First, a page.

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‘Red Heat’ (R)

By Hal Hinson
Washington Post Staff Writer
June 17, 1988

"Red Heat," the new film starring Arnold Schwarzenegger and James Belushi, is fast and brutal in an up-to-the-minute, Hollywood fashion. And that it attempts to capitalize on the thaw between this country and the Soviet Union adds a measure of topicality. But make no mistake about it, even with the glasnost backdrop, "Red Heat" is far from custom-made; it's right off the assembly line.

My guess is that if you laid the script of "Red Heat" on a scale the needle would barely move. This movie, which was written by director Walter Hill, Harry Kleiner and Troy Kennedy Martin, doesn't waste a lot of time on idle chat. It gets moving quickly and keeps moving, and if you like hard-core action peppered with fist-in-the-face comedy, and you're ambivalent about the need for characterization or story, then you may find the film satisfying.

Then again, you may have some problems.

The film's premise calls for a Moscow homicide cop named Danko (Schwarzenegger) to come to Chicago, on orders from his government, to extradite the leading figure in the Soviet drug underground. Once in America Danko, who portions out his words as if they were gemstones, is given a partner, a plainclothesman named Ridzik (James Belushi), who talks a blue streak. Ridzik and Danko don't like each other. That's to be expected. And it's to be expected, too, that during their journey together through the mean streets of this capitalist Sodom they lay waste to a sizable portion of the city, flaunt their disregard for such weenie niceties as the Miranda rule and, no thanks to their bureaucracy-bound superiors, eventually run their prey to ground.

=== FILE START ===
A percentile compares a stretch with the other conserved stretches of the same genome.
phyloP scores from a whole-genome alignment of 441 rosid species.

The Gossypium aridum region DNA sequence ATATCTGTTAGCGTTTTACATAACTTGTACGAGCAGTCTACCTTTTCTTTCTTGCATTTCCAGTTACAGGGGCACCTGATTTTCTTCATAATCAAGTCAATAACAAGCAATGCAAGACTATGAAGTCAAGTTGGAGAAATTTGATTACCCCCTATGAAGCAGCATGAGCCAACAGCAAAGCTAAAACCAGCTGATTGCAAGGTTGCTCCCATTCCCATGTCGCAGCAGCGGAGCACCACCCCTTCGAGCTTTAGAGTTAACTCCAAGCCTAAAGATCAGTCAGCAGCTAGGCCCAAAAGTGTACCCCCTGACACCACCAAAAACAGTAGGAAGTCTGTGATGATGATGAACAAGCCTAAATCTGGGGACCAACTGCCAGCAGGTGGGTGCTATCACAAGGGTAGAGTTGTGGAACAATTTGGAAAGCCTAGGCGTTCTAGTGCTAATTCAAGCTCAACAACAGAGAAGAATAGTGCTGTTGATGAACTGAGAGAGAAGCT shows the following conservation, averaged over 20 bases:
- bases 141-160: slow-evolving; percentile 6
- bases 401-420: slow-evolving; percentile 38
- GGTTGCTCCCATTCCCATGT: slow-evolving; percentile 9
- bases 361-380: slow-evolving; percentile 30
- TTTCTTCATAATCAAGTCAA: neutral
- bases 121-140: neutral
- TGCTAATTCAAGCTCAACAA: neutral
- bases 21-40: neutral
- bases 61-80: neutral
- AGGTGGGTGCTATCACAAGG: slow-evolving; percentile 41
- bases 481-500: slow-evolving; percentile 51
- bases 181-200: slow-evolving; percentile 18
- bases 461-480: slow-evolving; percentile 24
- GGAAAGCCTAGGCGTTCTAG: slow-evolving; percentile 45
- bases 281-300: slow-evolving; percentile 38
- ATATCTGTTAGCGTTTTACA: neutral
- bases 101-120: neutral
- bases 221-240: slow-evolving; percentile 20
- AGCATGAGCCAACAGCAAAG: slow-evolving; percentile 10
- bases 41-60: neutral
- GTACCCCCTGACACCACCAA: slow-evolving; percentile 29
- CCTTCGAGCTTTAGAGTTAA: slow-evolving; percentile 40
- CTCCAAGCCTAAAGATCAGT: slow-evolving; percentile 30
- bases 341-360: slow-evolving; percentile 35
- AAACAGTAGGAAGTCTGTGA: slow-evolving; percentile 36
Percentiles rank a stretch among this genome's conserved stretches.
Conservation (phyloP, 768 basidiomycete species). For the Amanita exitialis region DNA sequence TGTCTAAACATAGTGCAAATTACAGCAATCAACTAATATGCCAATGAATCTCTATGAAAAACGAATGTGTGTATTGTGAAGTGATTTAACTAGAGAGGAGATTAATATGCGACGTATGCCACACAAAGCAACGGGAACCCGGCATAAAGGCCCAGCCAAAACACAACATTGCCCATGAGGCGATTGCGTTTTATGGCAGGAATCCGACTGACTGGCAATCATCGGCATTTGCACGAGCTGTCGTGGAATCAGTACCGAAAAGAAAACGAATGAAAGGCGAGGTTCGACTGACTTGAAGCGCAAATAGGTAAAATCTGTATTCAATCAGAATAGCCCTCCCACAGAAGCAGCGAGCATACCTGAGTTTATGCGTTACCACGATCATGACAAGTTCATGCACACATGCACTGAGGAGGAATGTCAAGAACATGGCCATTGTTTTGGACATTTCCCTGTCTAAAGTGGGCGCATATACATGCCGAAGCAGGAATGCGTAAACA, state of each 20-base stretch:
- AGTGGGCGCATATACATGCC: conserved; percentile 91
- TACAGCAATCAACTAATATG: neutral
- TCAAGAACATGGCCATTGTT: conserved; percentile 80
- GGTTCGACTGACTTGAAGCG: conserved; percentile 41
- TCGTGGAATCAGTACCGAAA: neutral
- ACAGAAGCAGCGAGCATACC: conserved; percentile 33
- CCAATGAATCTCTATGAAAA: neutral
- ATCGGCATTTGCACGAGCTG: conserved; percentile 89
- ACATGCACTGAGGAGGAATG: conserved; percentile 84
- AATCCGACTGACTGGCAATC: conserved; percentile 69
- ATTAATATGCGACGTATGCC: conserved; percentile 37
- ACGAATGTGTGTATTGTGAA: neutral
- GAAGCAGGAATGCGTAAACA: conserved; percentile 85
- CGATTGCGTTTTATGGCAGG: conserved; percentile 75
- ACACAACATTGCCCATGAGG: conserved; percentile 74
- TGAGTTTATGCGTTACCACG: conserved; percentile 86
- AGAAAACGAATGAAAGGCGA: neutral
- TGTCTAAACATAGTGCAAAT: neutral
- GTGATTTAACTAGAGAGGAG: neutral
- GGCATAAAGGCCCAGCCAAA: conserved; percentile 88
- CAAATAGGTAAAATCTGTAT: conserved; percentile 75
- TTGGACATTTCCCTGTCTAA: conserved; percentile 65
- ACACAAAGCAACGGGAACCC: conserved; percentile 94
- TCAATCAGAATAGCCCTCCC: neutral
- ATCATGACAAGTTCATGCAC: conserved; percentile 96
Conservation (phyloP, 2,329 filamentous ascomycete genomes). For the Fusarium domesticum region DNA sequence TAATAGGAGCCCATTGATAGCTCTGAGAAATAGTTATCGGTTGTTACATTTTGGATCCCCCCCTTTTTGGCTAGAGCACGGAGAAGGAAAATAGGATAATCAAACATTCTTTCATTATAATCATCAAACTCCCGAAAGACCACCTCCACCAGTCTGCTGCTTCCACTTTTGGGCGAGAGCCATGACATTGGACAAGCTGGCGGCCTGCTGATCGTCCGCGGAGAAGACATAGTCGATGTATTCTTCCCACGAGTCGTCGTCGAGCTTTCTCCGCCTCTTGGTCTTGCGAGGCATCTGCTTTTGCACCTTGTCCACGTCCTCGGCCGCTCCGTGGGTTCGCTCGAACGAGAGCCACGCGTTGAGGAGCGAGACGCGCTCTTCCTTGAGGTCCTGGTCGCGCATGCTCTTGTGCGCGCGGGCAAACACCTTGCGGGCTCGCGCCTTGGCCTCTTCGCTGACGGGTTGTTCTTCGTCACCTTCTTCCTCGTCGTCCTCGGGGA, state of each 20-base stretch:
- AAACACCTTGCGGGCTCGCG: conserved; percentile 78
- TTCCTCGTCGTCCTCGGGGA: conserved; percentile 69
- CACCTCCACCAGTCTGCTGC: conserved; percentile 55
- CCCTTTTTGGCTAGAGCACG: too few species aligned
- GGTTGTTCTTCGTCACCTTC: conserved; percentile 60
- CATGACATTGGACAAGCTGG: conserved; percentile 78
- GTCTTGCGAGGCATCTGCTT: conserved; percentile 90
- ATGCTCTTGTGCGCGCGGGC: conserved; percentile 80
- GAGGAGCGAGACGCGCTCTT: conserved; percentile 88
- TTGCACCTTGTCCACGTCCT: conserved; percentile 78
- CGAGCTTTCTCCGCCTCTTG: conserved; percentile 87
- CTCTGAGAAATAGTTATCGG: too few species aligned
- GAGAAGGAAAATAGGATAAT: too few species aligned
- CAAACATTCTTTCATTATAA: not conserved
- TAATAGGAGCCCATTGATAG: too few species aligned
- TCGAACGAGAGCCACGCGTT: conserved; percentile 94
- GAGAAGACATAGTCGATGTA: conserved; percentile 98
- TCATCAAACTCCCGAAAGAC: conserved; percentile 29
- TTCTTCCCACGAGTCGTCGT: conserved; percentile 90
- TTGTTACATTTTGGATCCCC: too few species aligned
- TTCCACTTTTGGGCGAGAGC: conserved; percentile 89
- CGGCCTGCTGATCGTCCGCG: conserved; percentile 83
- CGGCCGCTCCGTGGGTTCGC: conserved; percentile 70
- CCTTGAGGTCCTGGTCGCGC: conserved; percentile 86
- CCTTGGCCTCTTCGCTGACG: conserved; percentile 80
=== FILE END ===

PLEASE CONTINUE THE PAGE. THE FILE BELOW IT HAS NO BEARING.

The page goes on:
In the process, of course, they become the fastest of friends. The bond develops partly because the culprit, whose name is Viktor (Ed O'Ross), has killed both men's partners, and partly because they're both, well, men. Men's men. And what are little differences in ideology when compared with such hormonal affinities?

On the face of it, Schwarzenegger and Hill would seem to have compatible talents, but even though the Austrian-born star adopts a Russian accent for the role, the character is virtually indistinguishable from any other he's played. Also, the Schwarzenegger-Belushi pairing -- which echoes the Eddie Murphy-Nick Nolte partnership in "48 Hrs.," which Hill also directed -- doesn't amount to much. There's no comic spark.

The movie is close enough to every other urban buddy-cop movie that it prompts feelings of de'ja` vu. And perhaps this accounts for its dispirited, cynical air. In "The Warriors," "The Long Riders" and "Southern Comfort," Hill gave a terse, hard-bitten grandeur to the men-in-action genre, and their violent eruptions seemed to flow from an inner source -- they were shotgun blasts from the soul. But in "Red Heat," Hill continues the lack of personal involvement that began several films back, his assumption being, perhaps, that because Hollywood doesn't want his artistry, he will withhold everything but his proficiency.

This is what happens when artists in Hollywood begin to think of themselves only as professionals -- as men executing work for hire. This is not to say that "Red Heat" is poorly, or even indifferently, made. Some scenes, like the game of chicken played with buses, are like giant pranks, and there's audacity in the way they're shot. But for most of the film Hill seems only to be going through the motions. His mannerisms -- the snarled dialogue, the macho posturing and the knowing world-weariness -- are by now so familiar that they verge on parody. In "Red Heat," Hill is spoofing himself, but it's a joyless exercise, and too much angry resignation seeps in for it to be very funny or very entertaining.

"Red Heat" contains graphic violence and profanity.

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